After copper foil has been laminated to its insulating substrate, it is removed from the press and used to manufacture printed circuit boards. In a typical process, the copperclad laminate undergoes photoimaging and development of the desired circuit pattern. After the pattern is photoimaged on the copper, the portion of the copper which is not to become part of the pattern is chemically etched away, thus leaving the circuit lines on the substrate. It will be evident that the copper foil must be firmly adhered to the substrate if it is to survive the processing used to make the circuit pattern.
It will also be evident that the presence of contaminants on the surface of the copper could interfere with the photoimaging of the circuit or the chemical etching of the unwanted foil. This is one reason for the development of supported foils as discussed by Johnston. The surface of the copper foil which is photoimaged and etched is covered by the supporting metal sheet during the lamination process, which helps to prevent epoxy resin particles or other extraneous contaminant particles from gaining access to the copper foil surface. Then, when the covering sheet is removed, the copper surface should be free of particles which could cause problems during the processing to make a printed circuit board. It is for this reason that the method used by Johnston and others to make a panel of copper foil and aluminum sheet emphasized the sealing of all of the edges of the panel with adhesive, including any tooling holes which may have been needed. While adhesives are effective to seal the edges of the sheets, they can lead to contamination of the copper foil. Also, adhesives will remain on the edges of the panels, which will be recycled to recover the copper and aluminum values. It would be desirable to avoid the use of adhesives if possible. Thus, it has been suggested that mechanical attachment of the copper foil and its supporting metal sheet would suffice. While use of mechanical fasteners would be possible, it will be appreciated that they may create problems owing to the difficulty in making a continuous seal and the possible distortion of the copper foil at the points where the two sheets are attached. Mechanical fasteners would contaminate scrap copper and aluminum. Consequently, the inventors have sought an improved method which provides a less expensive and continuous process to make panels useful in making printed circuit boards.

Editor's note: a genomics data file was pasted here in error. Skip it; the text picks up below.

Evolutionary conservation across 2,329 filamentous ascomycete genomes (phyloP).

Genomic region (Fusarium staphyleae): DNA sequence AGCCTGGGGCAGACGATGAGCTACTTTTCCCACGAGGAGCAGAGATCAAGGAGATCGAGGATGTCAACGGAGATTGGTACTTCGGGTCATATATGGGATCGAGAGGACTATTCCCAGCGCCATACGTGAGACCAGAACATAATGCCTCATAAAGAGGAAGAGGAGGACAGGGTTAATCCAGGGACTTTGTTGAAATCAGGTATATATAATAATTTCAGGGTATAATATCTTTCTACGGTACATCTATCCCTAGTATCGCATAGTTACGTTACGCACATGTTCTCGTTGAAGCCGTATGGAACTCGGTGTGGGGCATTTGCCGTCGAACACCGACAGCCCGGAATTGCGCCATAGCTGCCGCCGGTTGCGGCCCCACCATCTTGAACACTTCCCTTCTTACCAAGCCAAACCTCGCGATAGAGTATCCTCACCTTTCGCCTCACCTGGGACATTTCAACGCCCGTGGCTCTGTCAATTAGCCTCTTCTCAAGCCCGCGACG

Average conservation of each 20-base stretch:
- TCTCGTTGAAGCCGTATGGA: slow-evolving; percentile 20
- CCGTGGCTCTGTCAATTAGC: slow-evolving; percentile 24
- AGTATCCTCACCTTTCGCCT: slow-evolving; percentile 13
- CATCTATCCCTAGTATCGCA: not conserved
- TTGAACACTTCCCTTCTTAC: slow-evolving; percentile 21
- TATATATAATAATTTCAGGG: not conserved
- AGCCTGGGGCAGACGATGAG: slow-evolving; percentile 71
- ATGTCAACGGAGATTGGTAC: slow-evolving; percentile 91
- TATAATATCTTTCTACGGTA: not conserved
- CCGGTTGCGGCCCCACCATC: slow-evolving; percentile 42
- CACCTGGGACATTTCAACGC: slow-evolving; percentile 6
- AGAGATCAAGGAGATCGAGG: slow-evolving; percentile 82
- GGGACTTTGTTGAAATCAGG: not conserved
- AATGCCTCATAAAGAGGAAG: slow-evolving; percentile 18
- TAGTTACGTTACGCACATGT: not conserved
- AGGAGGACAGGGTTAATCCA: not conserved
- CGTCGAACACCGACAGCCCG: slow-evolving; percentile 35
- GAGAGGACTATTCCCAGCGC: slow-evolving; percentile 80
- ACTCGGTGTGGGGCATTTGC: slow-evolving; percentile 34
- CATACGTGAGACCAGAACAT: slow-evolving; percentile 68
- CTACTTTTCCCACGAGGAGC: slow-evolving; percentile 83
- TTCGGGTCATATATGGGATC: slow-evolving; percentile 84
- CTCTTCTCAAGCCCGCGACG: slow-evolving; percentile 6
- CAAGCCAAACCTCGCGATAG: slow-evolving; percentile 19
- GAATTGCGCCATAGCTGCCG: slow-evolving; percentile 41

While the invention involves the use of ultrasonic welding, which has been used for various purposes, particularly for welding plastic films, it has been found that the application of the ultrasonic welding process to the assembling of copper foil with a supporting metal sheet is difficult since the copper foil is very thin and consequently is easily distorted. Furthermore, it was not certain that copper foil could be welded to the supporting sheet on two sides of continuous strips of metal and then sheared after welding, with the panels remaining unwelded on the edges where the shearing was done. However, the inventor's process is able to accomplish the desired result of producing a panel in which copper foil is flat on the supporting sheet and yet tightly welded at only two edges.